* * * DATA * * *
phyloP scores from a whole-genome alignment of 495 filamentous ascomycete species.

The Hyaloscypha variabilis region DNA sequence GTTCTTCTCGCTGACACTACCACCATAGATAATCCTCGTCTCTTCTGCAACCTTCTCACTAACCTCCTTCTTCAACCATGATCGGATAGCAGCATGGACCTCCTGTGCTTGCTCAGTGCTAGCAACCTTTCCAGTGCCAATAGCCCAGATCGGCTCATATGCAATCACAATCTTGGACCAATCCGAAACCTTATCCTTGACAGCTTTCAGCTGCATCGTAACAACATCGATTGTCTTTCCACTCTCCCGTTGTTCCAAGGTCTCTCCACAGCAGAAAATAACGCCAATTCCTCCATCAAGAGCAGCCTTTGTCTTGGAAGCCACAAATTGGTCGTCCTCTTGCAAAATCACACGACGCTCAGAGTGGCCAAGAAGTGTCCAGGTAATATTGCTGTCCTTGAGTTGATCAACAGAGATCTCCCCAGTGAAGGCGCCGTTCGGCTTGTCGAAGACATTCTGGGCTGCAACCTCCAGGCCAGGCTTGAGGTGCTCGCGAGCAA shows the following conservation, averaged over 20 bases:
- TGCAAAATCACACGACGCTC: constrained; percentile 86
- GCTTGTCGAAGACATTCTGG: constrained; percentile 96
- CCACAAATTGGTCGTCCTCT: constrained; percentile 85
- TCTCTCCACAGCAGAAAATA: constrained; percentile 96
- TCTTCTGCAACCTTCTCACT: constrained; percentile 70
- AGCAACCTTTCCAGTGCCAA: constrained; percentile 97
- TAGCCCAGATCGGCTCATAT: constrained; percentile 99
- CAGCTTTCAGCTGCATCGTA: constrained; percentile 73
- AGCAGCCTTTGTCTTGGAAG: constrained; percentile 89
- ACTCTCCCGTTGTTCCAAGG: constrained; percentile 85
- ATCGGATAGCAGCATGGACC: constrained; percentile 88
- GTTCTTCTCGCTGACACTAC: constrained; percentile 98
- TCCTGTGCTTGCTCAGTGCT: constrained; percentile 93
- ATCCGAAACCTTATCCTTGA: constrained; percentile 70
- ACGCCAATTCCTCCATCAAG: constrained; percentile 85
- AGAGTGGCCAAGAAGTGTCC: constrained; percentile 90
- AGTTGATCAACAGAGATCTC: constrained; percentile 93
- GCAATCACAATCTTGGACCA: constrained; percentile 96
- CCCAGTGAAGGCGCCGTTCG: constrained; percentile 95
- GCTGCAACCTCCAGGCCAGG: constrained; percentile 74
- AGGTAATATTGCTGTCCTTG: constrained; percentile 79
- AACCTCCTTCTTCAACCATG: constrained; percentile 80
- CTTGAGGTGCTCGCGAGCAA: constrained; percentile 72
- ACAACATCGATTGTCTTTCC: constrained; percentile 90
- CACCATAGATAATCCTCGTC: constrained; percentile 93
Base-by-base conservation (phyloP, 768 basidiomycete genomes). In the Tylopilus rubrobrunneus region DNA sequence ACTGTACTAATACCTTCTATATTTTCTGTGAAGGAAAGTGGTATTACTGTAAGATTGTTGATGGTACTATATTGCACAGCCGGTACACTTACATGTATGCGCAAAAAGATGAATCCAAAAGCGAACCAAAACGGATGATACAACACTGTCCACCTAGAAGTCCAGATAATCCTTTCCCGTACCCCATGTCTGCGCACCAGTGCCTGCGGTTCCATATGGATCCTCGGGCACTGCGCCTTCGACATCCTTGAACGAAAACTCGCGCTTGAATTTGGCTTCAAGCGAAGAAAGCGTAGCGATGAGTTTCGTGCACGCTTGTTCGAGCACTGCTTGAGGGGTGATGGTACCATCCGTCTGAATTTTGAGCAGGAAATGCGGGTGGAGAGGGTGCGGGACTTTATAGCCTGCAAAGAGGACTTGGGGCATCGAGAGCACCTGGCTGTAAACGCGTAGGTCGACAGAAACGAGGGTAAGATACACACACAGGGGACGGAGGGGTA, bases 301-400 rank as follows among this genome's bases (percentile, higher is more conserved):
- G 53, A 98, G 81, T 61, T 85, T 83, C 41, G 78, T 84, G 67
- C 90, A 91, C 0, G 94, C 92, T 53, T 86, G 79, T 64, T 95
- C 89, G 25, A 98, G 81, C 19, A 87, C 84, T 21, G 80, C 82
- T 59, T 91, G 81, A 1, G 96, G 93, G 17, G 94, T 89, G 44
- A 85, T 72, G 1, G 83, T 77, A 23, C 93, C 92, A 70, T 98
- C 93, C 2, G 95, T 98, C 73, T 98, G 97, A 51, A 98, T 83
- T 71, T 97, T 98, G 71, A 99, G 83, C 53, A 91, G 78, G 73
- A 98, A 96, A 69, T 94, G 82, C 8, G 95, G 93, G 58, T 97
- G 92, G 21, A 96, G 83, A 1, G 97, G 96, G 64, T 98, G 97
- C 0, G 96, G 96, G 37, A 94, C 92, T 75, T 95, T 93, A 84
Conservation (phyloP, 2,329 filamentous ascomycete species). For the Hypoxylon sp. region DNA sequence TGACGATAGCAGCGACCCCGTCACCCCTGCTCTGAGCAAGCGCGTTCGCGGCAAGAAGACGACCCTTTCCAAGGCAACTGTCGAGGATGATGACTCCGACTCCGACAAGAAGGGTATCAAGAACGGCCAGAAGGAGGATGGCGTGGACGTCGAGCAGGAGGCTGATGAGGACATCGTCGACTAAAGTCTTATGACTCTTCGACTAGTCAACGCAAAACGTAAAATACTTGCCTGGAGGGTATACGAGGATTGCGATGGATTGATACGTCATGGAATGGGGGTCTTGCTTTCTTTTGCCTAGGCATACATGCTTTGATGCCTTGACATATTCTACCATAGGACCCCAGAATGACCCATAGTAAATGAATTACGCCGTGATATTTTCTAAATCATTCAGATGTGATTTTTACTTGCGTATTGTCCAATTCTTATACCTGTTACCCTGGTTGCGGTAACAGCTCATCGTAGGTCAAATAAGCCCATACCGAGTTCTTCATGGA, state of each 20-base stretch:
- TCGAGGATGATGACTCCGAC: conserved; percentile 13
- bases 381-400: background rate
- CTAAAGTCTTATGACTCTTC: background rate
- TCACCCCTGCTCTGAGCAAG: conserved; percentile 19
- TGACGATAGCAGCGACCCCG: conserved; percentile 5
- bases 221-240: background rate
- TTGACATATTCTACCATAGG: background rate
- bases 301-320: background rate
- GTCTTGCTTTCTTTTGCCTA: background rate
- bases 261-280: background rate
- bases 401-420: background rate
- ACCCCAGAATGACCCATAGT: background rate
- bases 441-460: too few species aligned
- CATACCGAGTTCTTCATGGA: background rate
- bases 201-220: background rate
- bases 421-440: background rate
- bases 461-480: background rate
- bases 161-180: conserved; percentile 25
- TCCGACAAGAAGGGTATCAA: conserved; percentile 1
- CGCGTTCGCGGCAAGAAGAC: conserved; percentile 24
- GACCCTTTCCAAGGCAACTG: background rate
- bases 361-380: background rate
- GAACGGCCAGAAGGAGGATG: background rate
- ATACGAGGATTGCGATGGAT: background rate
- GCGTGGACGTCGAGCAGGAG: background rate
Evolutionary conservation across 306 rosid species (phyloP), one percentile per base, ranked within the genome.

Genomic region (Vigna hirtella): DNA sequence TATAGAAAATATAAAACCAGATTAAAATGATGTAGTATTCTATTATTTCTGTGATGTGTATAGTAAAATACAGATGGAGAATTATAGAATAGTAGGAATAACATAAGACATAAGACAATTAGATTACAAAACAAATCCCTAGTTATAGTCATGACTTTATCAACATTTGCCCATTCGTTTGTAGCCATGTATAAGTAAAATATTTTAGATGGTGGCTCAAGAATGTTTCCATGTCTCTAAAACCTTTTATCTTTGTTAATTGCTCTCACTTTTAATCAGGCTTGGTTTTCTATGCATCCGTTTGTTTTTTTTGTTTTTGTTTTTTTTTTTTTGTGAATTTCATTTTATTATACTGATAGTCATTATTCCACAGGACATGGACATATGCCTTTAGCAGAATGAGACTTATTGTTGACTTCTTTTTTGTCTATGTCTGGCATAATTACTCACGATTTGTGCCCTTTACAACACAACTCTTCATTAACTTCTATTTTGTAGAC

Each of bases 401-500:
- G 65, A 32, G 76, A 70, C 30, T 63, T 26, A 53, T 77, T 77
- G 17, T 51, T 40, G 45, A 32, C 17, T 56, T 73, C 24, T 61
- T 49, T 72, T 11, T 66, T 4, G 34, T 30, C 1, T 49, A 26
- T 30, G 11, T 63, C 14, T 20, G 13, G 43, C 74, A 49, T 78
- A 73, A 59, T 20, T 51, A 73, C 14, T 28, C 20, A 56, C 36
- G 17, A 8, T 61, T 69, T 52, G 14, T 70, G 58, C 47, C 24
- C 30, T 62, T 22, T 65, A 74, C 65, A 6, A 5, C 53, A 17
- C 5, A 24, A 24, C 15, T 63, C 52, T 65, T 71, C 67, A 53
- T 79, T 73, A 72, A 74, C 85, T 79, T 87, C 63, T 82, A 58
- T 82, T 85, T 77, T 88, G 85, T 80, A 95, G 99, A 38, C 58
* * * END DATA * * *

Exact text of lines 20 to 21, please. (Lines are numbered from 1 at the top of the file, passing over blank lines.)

- GCAATCACAATCTTGGACCA: constrained; percentile 96
- CCCAGTGAAGGCGCCGTTCG: constrained; percentile 95